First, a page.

There are only a few options located in the Preferences, accessible though the menu via Edit > Preferences. Most other options, like whether to draw the grid, what kind snapping to do or the last used settings when creating a new map are simply remembered persistently.
The preferences are stored in a system-dependent format and location:
Saving and Loading¶
- Include DTD reference in saved maps
- This option is not enabled by default, since it is of very little use whereas it can in some environments cause problems. Feel free to enable it if it helps with validation for example, but note that the referenced DTD is likely out of date (there is a somewhat more up-to-date XSD file available in the repository).
- Reload tileset images when they change
- This is very useful while working on the tiles or when the tiles might change as a result of a source control system.
- Open last files on startup
- Generally a useful thing to keep enabled.
- Use safe writing of files
- This setting causes files to be written to a temporary file, and when all went well, to be swapped with the target file. This avoids data getting lost due to errors while saving or due to insufficient disk space. Unfortunately, it is known to cause issues when saving files to a Dropbox folder or a network drive, in which case it helps to disable this feature.
The following export options are applied each time a map or tileset gets exported, without affecting the map or tileset itself.
- Embed tilesets
- All tilesets are embedded in the exported map. Useful for example when you are exporting to JSON and loading an external tileset is not desired.
- Detach templates
- All template instances are detached. Useful when you want to use the templates feature but can’t or don’t want to load the external template object files.
- Resolve object types and properties
- Stores effective object type and properties with each object. Object properties are inherited from a tile (in case of a tile object) and from the default properties of their type.
- Minimize output
- Omits unnecessary whitespace in the output file. This option is supported for XML (TMX and TSX), JSON and Lua formats.
These options are also available as options when exporting using the command-line.
- By default the language tries to match that of the system, but if it picks the wrong one you can change it here.
- Grid colour
- Because black is not always the best color for the grid.
- Fine grid divisions
- The tile grid can be divided further using this setting, which affects the “Snap to Fine Grid” setting in the View > Snapping menu.
- Object line width
- Shapes are by default rendered with a 2 pixel wide line, but some people like it thinner or even thicker. On some systems the DPI-based scaling will affect this setting as well.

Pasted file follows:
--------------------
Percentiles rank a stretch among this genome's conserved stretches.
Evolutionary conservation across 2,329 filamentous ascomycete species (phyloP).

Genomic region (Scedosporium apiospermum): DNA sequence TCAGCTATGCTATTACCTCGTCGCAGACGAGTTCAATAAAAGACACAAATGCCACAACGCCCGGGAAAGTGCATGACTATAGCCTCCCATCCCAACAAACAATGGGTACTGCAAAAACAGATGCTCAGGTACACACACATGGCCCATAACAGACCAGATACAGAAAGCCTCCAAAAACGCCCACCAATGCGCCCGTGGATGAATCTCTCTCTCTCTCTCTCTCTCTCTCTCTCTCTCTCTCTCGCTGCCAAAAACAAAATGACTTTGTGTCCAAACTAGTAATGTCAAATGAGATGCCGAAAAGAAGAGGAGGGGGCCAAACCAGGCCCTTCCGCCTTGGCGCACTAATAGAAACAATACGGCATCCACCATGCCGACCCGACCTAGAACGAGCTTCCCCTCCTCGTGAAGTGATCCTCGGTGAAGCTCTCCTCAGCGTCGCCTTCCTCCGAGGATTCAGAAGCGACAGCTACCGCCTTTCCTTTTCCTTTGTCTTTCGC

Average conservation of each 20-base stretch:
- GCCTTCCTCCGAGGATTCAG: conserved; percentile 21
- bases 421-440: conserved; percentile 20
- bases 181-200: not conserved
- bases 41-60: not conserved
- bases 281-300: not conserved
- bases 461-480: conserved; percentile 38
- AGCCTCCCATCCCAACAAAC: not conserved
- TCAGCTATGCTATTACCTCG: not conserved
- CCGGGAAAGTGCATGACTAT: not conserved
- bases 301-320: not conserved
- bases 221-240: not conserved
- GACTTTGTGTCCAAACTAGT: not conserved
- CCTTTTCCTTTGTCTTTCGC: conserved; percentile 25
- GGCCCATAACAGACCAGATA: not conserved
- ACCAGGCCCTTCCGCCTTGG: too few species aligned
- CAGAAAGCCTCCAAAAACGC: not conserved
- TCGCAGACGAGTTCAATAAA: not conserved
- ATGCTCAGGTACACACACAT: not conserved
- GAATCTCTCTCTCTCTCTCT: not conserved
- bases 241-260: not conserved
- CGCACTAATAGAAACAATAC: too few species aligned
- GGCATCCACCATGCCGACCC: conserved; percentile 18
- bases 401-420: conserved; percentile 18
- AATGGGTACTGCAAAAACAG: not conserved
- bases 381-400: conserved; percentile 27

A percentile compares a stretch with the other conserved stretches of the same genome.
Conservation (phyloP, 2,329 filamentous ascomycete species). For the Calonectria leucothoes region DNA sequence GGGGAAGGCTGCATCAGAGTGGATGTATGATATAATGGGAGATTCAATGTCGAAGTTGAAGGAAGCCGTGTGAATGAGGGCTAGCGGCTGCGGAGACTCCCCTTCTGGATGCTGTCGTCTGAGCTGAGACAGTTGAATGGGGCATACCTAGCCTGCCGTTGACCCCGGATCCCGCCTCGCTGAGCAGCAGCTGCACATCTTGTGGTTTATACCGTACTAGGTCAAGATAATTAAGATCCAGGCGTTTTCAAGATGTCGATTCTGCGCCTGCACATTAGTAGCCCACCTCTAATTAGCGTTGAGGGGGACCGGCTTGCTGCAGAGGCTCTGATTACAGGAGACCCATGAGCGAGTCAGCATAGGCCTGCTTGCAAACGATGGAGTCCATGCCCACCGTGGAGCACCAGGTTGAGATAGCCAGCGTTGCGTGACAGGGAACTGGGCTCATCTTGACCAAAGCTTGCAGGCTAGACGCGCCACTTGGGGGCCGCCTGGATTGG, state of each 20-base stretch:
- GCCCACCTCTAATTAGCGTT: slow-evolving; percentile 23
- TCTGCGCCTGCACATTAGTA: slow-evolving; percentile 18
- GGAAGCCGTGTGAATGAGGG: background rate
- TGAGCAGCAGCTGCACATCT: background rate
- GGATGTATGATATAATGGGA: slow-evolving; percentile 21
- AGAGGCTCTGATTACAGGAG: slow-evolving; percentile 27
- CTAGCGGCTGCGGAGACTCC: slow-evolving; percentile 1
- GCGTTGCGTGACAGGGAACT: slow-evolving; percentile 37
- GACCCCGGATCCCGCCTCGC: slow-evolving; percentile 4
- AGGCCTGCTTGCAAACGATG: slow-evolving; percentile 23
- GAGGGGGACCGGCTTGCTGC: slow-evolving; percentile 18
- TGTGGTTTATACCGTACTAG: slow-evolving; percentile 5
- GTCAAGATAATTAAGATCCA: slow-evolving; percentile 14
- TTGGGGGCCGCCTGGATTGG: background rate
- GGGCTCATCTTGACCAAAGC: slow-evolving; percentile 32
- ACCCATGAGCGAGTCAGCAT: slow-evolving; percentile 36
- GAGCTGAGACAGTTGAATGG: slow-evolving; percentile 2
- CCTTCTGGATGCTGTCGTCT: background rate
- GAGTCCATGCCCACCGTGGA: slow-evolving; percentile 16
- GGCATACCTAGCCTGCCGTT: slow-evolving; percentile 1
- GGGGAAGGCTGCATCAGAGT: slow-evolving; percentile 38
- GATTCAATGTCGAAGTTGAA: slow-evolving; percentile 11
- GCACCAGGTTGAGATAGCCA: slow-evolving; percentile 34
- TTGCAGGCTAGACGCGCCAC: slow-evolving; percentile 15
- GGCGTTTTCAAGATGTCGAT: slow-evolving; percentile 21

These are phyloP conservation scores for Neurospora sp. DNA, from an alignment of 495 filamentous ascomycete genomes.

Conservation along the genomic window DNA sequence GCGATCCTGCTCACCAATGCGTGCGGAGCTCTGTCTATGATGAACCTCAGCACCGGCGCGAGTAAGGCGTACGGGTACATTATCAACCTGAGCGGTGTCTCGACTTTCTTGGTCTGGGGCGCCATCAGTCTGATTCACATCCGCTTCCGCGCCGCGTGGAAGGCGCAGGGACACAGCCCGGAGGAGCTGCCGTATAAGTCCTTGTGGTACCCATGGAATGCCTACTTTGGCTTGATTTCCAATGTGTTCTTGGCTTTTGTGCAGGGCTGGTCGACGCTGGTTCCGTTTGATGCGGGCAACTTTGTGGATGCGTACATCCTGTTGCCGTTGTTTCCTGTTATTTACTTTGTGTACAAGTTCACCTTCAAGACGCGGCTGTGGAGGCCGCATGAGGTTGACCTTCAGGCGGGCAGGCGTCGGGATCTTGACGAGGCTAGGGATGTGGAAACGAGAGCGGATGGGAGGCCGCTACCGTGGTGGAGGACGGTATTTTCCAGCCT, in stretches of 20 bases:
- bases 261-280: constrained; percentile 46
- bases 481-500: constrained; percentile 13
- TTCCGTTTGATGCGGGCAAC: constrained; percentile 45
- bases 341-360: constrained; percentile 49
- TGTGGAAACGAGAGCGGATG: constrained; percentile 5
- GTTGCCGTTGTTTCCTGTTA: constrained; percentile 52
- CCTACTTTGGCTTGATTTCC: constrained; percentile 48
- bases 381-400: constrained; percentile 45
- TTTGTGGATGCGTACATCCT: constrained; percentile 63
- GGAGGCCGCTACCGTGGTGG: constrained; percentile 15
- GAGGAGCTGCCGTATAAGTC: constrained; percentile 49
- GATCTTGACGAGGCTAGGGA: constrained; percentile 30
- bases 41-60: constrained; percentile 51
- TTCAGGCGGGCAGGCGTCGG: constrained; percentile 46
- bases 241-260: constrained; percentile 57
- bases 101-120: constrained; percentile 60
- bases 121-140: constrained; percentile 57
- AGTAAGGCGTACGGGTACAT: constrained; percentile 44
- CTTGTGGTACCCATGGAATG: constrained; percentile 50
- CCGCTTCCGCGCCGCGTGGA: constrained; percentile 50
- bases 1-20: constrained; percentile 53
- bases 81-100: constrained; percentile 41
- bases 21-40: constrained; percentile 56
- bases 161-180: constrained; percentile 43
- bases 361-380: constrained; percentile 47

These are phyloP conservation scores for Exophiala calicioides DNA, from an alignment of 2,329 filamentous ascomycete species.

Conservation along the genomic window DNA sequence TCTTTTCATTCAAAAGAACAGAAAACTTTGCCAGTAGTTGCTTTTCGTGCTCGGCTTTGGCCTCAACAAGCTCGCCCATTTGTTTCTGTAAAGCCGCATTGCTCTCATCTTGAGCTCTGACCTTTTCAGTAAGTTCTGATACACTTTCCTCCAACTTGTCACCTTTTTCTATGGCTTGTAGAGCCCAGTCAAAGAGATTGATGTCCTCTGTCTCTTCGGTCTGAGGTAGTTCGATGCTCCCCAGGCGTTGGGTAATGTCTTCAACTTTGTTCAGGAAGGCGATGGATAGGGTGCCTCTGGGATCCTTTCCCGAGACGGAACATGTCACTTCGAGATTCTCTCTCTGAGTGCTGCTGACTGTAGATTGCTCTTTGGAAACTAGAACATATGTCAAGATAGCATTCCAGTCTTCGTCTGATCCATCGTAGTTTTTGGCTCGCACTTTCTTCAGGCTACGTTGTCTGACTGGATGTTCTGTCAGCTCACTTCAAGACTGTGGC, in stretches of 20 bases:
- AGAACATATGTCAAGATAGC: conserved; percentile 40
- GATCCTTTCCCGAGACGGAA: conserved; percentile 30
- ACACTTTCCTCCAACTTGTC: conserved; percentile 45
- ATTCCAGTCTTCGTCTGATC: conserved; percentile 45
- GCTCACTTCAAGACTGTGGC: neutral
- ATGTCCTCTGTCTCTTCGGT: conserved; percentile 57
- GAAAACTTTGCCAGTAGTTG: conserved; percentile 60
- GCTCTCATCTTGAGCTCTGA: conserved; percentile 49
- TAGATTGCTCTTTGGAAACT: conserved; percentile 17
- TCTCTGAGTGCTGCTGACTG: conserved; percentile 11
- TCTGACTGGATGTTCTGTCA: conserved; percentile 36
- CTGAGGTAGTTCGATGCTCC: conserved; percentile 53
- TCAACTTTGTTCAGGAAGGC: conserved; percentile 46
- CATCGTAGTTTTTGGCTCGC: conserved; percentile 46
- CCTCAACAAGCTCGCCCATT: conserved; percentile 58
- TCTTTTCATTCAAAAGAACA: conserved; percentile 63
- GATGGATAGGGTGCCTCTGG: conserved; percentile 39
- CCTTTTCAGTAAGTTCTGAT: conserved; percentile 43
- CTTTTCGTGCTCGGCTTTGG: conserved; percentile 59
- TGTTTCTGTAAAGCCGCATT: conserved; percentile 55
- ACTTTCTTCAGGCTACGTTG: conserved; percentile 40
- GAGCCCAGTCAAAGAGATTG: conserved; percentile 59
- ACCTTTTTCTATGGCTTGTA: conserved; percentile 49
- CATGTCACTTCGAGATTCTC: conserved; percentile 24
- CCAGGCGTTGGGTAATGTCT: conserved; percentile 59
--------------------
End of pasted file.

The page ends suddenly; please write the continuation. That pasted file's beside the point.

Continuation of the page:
- Hardware accelerated drawing (OpenGL)
- This enables a rather unoptimized way of rendering the map using OpenGL. It’s usually not an improvement and may lead to crashes, but in some scenarios it can make editing more responsive.
- Mouse wheel zooms by default
- This option causes the mouse wheel to zoom without the need to hold Control (or Command on macOS). It can be a convenient way to navigate the map, but it can also interfere with panning on a touchpad.
By default, Tiled checks for news and new versions and highlights any updates in the status bar. Here you can disable this functionality. It is recommended to keep at least one of these enabled.
If you disable displaying of new versions, you can still manually check whether a new version is available by opening the About Tiled dialog.
Here you can add, remove or change the keyboard shortcuts of most available actions.
Conflicting keybindings are highlighted in red. They will not work until you resolve the conflict.
If you customize multiple shortcuts, it is recommended to use the export functionality to save the keybindings somewhere, so that you can easily recover that setup or copy it to other Tiled installations.
On Windows and Linux, the default style used by Tiled is “Tiled Fusion”. This is a customized version of the “Fusion” style that ships with Qt. On macOS, this style can also be used, but because it looks so out of place the default is “Native” there.
The “Tiled Fusion” style allows customizing the base color. When choosing a dark base color, the text automatically switches to white and some other adjustments are made to keep things readable. You can also choose a custom selection color.
The “Native” style tries to fit in with the operating system, and is available since it is in some cases preferable to the custom style. The base color and selection color can’t be changed when using this style, as they depend on the system.
Here you can choose which plugins are enabled, as well as opening the scripted extensions folder.
Plugins add support for map and/or tileset file formats. Some generic plugins are enabled by default, while more specific ones need to be manually enabled.
There is no need to restart Tiled when enabling or disabling plugins. When a plugin fails to load, try hovering its icon to see if the tool tip displays a useful error message.
See Export Formats for more information about supported file formats.